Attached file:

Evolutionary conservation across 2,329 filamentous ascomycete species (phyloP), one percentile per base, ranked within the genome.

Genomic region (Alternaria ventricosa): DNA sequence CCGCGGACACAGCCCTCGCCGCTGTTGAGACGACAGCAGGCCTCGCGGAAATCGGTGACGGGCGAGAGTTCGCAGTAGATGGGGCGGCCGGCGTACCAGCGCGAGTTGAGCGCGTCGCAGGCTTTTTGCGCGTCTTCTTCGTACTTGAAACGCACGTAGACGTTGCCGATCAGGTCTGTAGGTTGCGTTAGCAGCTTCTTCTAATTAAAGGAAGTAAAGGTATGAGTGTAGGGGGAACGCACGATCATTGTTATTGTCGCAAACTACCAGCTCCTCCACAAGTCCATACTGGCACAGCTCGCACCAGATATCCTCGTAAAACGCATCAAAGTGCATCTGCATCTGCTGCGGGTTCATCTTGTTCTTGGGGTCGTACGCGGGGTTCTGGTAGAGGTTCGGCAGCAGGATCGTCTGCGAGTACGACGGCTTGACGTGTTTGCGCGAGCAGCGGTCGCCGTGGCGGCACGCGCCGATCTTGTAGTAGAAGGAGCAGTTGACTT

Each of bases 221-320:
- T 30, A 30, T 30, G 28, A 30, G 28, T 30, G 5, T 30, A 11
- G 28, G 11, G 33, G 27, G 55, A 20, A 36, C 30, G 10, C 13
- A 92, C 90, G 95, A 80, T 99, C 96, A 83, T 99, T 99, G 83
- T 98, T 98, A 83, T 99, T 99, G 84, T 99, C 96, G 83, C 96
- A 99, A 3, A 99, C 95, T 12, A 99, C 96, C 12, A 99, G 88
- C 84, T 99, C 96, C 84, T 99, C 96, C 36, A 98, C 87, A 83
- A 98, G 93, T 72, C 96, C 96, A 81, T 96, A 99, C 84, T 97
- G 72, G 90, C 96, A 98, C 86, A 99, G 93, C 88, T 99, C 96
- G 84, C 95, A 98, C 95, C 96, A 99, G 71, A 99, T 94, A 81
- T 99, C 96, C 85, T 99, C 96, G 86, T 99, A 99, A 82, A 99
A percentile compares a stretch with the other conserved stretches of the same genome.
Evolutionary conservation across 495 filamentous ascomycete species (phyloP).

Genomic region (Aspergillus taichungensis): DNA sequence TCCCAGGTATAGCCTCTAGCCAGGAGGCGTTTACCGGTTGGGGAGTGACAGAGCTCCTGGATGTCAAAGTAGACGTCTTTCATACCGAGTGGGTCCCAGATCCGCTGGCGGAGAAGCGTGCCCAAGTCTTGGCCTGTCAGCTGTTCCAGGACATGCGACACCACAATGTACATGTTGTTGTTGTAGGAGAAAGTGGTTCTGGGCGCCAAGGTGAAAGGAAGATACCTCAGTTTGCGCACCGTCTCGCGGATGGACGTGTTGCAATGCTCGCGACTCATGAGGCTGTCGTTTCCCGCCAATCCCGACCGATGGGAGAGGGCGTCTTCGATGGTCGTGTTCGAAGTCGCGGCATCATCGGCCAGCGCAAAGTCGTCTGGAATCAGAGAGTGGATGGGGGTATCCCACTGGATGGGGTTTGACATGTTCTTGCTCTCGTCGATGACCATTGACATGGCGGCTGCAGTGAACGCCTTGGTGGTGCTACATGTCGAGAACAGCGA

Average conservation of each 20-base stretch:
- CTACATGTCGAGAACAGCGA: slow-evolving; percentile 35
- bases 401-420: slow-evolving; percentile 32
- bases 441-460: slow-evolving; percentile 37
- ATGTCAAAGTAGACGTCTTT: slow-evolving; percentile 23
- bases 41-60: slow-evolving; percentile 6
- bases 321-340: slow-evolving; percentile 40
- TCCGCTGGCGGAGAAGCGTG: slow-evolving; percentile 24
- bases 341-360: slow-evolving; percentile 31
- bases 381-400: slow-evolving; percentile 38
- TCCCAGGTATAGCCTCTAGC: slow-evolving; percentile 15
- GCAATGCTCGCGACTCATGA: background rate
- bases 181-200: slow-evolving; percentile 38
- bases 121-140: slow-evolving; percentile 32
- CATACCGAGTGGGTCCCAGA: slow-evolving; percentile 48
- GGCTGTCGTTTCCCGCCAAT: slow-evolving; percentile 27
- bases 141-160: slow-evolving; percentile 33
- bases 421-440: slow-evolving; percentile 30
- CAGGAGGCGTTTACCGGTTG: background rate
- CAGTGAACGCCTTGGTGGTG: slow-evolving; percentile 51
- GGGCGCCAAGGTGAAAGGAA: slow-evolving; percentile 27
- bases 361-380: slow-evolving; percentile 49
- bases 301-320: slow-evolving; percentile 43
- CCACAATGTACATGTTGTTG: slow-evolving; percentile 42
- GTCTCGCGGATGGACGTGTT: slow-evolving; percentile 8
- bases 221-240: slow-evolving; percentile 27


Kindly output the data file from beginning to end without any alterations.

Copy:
Evolutionary conservation across 2,329 filamentous ascomycete species (phyloP), one percentile per base, ranked within the genome.

Genomic region (Alternaria ventricosa): DNA sequence CCGCGGACACAGCCCTCGCCGCTGTTGAGACGACAGCAGGCCTCGCGGAAATCGGTGACGGGCGAGAGTTCGCAGTAGATGGGGCGGCCGGCGTACCAGCGCGAGTTGAGCGCGTCGCAGGCTTTTTGCGCGTCTTCTTCGTACTTGAAACGCACGTAGACGTTGCCGATCAGGTCTGTAGGTTGCGTTAGCAGCTTCTTCTAATTAAAGGAAGTAAAGGTATGAGTGTAGGGGGAACGCACGATCATTGTTATTGTCGCAAACTACCAGCTCCTCCACAAGTCCATACTGGCACAGCTCGCACCAGATATCCTCGTAAAACGCATCAAAGTGCATCTGCATCTGCTGCGGGTTCATCTTGTTCTTGGGGTCGTACGCGGGGTTCTGGTAGAGGTTCGGCAGCAGGATCGTCTGCGAGTACGACGGCTTGACGTGTTTGCGCGAGCAGCGGTCGCCGTGGCGGCACGCGCCGATCTTGTAGTAGAAGGAGCAGTTGACTT

Each of bases 221-320:
- T 30, A 30, T 30, G 28, A 30, G 28, T 30, G 5, T 30, A 11
- G 28, G 11, G 33, G 27, G 55, A 20, A 36, C 30, G 10, C 13
- A 92, C 90, G 95, A 80, T 99, C 96, A 83, T 99, T 99, G 83
- T 98, T 98, A 83, T 99, T 99, G 84, T 99, C 96, G 83, C 96
- A 99, A 3, A 99, C 95, T 12, A 99, C 96, C 12, A 99, G 88
- C 84, T 99, C 96, C 84, T 99, C 96, C 36, A 98, C 87, A 83
- A 98, G 93, T 72, C 96, C 96, A 81, T 96, A 99, C 84, T 97
- G 72, G 90, C 96, A 98, C 86, A 99, G 93, C 88, T 99, C 96
- G 84, C 95, A 98, C 95, C 96, A 99, G 71, A 99, T 94, A 81
- T 99, C 96, C 85, T 99, C 96, G 86, T 99, A 99, A 82, A 99
A percentile compares a stretch with the other conserved stretches of the same genome.
Evolutionary conservation across 495 filamentous ascomycete species (phyloP).

Genomic region (Aspergillus taichungensis): DNA sequence TCCCAGGTATAGCCTCTAGCCAGGAGGCGTTTACCGGTTGGGGAGTGACAGAGCTCCTGGATGTCAAAGTAGACGTCTTTCATACCGAGTGGGTCCCAGATCCGCTGGCGGAGAAGCGTGCCCAAGTCTTGGCCTGTCAGCTGTTCCAGGACATGCGACACCACAATGTACATGTTGTTGTTGTAGGAGAAAGTGGTTCTGGGCGCCAAGGTGAAAGGAAGATACCTCAGTTTGCGCACCGTCTCGCGGATGGACGTGTTGCAATGCTCGCGACTCATGAGGCTGTCGTTTCCCGCCAATCCCGACCGATGGGAGAGGGCGTCTTCGATGGTCGTGTTCGAAGTCGCGGCATCATCGGCCAGCGCAAAGTCGTCTGGAATCAGAGAGTGGATGGGGGTATCCCACTGGATGGGGTTTGACATGTTCTTGCTCTCGTCGATGACCATTGACATGGCGGCTGCAGTGAACGCCTTGGTGGTGCTACATGTCGAGAACAGCGA

Average conservation of each 20-base stretch:
- CTACATGTCGAGAACAGCGA: slow-evolving; percentile 35
- bases 401-420: slow-evolving; percentile 32
- bases 441-460: slow-evolving; percentile 37
- ATGTCAAAGTAGACGTCTTT: slow-evolving; percentile 23
- bases 41-60: slow-evolving; percentile 6
- bases 321-340: slow-evolving; percentile 40
- TCCGCTGGCGGAGAAGCGTG: slow-evolving; percentile 24
- bases 341-360: slow-evolving; percentile 31
- bases 381-400: slow-evolving; percentile 38
- TCCCAGGTATAGCCTCTAGC: slow-evolving; percentile 15
- GCAATGCTCGCGACTCATGA: background rate
- bases 181-200: slow-evolving; percentile 38
- bases 121-140: slow-evolving; percentile 32
- CATACCGAGTGGGTCCCAGA: slow-evolving; percentile 48
- GGCTGTCGTTTCCCGCCAAT: slow-evolving; percentile 27
- bases 141-160: slow-evolving; percentile 33
- bases 421-440: slow-evolving; percentile 30
- CAGGAGGCGTTTACCGGTTG: background rate
- CAGTGAACGCCTTGGTGGTG: slow-evolving; percentile 51
- GGGCGCCAAGGTGAAAGGAA: slow-evolving; percentile 27
- bases 361-380: slow-evolving; percentile 49
- bases 301-320: slow-evolving; percentile 43
- CCACAATGTACATGTTGTTG: slow-evolving; percentile 42
- GTCTCGCGGATGGACGTGTT: slow-evolving; percentile 8
- bases 221-240: slow-evolving; percentile 27